What are the Different Types of Heavy Machinery Accidents? January 27, 2021
Heavy machinery is widely deployed in construction, mining, manufacturing, and warehousing. Studies show that occupational accidents involving heavy machinery account for a significant percentage of serious injuries and fatalities. Mobile heavy equipment, including trucks, are a factor in more than one-third of all construction site fatalities.
There are many reasons why these accidents happen. Don’t blame employees. Enter info about employer fault and third party liability. See our blue book/workers’ right to workers’ compensation
A qualified Philadelphia Workers’ Compensation lawyer can help injured employees file for Workers’ Compensation benefits and determine whether a third party may be liable for additional damages.
What Types of Heavy Machinery are Involved in Accidents?
There is a wide variety of heavy machinery and equipment in use today across a number of industries. In the construction industry, backhoes, dump trucks, and other heavy mobile equipment account for more than half of fatal accidents. In warehouses and factories, forklifts are commonly involved in serious accidents. The types of heavy machinery that present occupational hazards to workers include the following:
- Back end and front-end loaders
- Casting machines
- Cherry pickers
- Combines and other farming equipment
- Drilling, punching, and shearing equipment
- Dump trucks
- Hydraulic presses
- Pay haulers and pay loaders
- Pipe and tube benders
- Road graders and rollers
Operating or working near any type of heavy machinery exposes employees to significant risk of injury. If an incident happens, injuries may be devastating, including multiple fractures, amputations, brain trauma, and spinal cord damage.
What are Common Types of Heavy Machinery Accidents?
The most common types of accidents involving heavy machinery can be grouped into the following categories:
Struck-by accidents: These include instances in which a worker is hit by a truck or other mobile heavy equipment, as well as getting struck by a swinging crane or a load carried by equipment.
Falls: Falling from equipment or from a platform attached to equipment are two of the most frequent types of accidents. The cabs of many types of mobile heavy equipment are high off the ground; falls from those heights can result in serious bodily injury.
Caught-between or crushing accidents: There are many types of caught-between or crushing accidents, including de-gloving when a worker’s hand gets caught in a machine. Rollovers may crush operators or nearby workers when a piece of mobile heavy equipment tips over.
Electrocution: Live power lines high above a work area or buried under the ground present a real risk that is not always apparent to workers on a job site. An entire machine may conduct electricity into an operator or anyone touching the machinery, should any part of the equipment encounter a power line.
When are Heavy Machinery Accidents Most Likely to Occur?
Heavy machinery accidents can happen anytime, particularly if the equipment is defective or poorly maintained. On construction sites, studies show that heavy machinery accidents are most likely to happen when equipment operators are involved in the following tasks:
- Backing up or turning
- Operating on slopes or uneven surfaces
- Loading or unloading
- Getting on or off the vehicle
- Working near powerlines
- In warehouse corridors or on construction sites where objects from above can fall onto equipment operators
Improper loading or operating on uneven surfaces can result in rollover accidents, which are the leading cause of heavy equipment operator fatalities on excavation worksites. Workers who are walking on foot at excavation sites are more likely to suffer serious injuries by being struck by equipment loads or flying parts or objects. In factories and warehouses, heavy machinery accidents are more likely to happen when operators are engaged in the following tasks:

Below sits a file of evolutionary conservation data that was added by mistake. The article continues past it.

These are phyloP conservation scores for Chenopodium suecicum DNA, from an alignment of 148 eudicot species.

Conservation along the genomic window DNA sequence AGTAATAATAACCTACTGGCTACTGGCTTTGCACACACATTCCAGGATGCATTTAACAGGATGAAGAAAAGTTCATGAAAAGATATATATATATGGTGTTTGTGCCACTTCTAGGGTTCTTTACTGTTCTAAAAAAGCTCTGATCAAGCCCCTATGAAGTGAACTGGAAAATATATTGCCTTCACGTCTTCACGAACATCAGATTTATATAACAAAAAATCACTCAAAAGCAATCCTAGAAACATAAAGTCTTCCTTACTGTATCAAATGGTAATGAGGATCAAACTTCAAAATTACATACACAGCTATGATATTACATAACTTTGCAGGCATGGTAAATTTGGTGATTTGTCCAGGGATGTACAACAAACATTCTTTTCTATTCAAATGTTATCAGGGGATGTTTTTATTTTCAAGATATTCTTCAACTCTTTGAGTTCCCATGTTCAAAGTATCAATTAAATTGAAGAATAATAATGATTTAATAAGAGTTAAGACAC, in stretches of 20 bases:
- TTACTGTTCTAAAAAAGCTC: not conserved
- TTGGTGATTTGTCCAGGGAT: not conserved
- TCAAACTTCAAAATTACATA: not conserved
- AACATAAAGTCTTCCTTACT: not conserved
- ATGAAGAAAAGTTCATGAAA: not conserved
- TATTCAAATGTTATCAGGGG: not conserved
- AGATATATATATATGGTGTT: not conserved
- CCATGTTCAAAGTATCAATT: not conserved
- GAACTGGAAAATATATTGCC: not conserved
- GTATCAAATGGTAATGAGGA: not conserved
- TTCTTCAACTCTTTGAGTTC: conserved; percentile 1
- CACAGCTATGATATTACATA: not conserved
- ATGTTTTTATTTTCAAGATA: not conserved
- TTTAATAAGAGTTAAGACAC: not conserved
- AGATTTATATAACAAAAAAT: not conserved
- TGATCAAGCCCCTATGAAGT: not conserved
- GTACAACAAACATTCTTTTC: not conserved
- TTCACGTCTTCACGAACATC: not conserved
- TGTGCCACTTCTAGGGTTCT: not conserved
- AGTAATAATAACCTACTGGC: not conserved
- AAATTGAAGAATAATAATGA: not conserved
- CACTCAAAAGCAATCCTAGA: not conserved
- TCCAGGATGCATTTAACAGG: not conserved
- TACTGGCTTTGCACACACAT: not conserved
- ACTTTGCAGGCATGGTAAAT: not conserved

- Removing clogs or debris from machines
- Performing maintenance
- Operating equipment that lacks machine guards or other safety features
On construction sites, mining areas, warehouses, and factories, serious accidents often occur when other workers get crushed by forklifts or other vehicles that are backing up, or when workers are caught and dragged along by mobile machinery. Often, this is because the operator does not see the pedestrian because of blind spots or lack of warning lights on the equipment.
Why Do Heavy Machinery Accidents Occur?
It is a misconception that most accidents happen by chance. In reality, accidents occur because of a chain of events that, in most cases, include one or more negligent parties. It is the responsibility of the employer to maintain a safe workplace. That includes providing adequate safety measures, as well as training for employees and ensuring there are enough resources and time to perform maintenance on vehicles and heavy equipment. Manufacturers and dealers have a duty of care to provide equipment that includes adequate safety features that are designed to prevent accidents from happening. Common reasons why heavy machinery accidents happen include the following:
- Poor communication. When signals between equipment operators and workers on foot are lacking or misunderstood, pedestrian workers may be struck or crushed. Employers are responsible for training workers on communication protocols.
- Crowded work areas. People who are not operating mobile heavy machines should not be crowded into work areas. Employers must post signage indicating the areas that are off limits to pedestrians. This includes roping off areas within a machine’s swing radius. Inside warehouses, employers must ensure that aisles are not crowded, which can create blind spots.
- Lack of personal protective equipment (PPE). Lack of proper boots and gloves may contribute to accidents in which heavy equipment operators fall when getting on or off their machines. Proper PPE is also critical to the safety of workers operating drill presses, lathes, mixers, and other machinery in factories.
- Load instability. Improper loading may lead to rollover accidents. Workers must be trained on the proper procedures for loading and unloading heavy equipment. Employers should also make it possible for workers to maintain enough free space around the equipment should it become unstable.
- Overhead obstructions. Employers must clearly mark areas where there are powerlines or other overhead obstructions, as well as underground obstructions.